IRS promises to help victims of tax identity theftBy DAVE SOLOMON
New Hampshire Union Leader
May 30. 2015 5:59PM
The IRS has agreed to change its policy and provide the victims of tax fraud with copies of fraudulent tax returns containing their personal information.
Sen. Kelly Ayotte, R-N.H., had written to the IRS on May 7, after hearing from several constituents who were victims of tax-related identity theft, including Lori Weeks of Strafford.
Weeks lost her 7-year-old daughter Madison in a fatal auto accident last year, and later discovered that identity thieves had used her daughter's Social Security number to file fraudulent tax returns.
When the IRS refused to share information on the fraudulent returns, Weeks contacted Ayotte's office.
Ayotte wrote to IRS Commissioner John Koskinen and urged the agency to provide tax-related identity theft victims with copies of fraudulent returns.
The agency had previously refused to release the information, citing privacy concerns for innocent third parties whose information could also be on the return.
"As a result of your letter, we have decided to change our policy regarding disclosure of fraudulent identity theft returns to victims whose name and SSN the fraudulent return was filed under," wrote Koskinen in a response to Ayotte on Thursday.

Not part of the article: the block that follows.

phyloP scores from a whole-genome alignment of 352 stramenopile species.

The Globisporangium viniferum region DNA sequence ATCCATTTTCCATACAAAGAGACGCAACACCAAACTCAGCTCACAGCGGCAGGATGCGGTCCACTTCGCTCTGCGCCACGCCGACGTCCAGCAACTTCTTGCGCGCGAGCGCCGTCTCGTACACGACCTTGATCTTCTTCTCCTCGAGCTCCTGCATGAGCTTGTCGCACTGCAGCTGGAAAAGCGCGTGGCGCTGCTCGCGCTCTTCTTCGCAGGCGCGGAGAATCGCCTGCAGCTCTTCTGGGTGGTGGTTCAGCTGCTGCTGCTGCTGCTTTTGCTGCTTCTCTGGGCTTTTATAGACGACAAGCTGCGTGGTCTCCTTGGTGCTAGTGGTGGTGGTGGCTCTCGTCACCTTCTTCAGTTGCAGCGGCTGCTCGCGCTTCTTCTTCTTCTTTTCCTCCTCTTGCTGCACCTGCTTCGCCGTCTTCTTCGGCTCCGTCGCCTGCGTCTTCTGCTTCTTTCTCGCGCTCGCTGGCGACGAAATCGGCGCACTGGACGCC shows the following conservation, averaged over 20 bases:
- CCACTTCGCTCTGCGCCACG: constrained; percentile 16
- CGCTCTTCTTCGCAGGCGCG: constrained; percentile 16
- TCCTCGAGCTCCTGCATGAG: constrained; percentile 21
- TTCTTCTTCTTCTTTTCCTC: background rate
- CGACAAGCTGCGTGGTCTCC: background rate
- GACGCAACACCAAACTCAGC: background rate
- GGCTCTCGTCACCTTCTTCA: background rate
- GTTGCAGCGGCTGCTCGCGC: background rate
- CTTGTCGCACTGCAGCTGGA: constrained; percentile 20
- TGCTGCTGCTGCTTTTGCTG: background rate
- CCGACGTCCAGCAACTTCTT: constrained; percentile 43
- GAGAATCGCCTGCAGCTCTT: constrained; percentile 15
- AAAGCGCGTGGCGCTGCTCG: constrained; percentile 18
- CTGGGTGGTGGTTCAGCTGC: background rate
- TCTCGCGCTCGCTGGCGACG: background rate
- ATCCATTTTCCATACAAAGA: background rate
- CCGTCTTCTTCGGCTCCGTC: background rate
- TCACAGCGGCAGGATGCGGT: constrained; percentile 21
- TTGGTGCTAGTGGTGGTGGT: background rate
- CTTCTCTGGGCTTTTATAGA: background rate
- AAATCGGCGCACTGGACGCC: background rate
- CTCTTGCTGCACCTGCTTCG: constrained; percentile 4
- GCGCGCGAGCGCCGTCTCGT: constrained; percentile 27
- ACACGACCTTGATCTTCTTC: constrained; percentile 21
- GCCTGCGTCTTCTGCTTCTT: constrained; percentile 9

"We will put together a procedure that will enable victims to receive, upon request, redacted copies of fraudulent returns filed in their name and Social Security number," he wrote.
Weeks said she is taking a wait-and-see approach in the wake of Koskinen's letter.
"I'm really happy that the IRS has moved forward to make changes that will help families, and I hope that it's not all talk and something to quiet down the masses for a little while," she said. "I hope they are serious and really take to heart the effect this has on families, and that moving forward they make meaningful changes in their policies."
Earlier this month, Ayotte was also among the co-sponsors of the Social Security Identity Defense Act of 2015, which would require the IRS to notify potential victims of identity theft, something the agency has failed to do in the past.
It also requires that the IRS notify law enforcement and that the Social Security Administration notify employers who submit fraudulently used Social Security numbers. The bill adds civil penalties and extends jail time for those who fraudulently use an individual's Social Security number.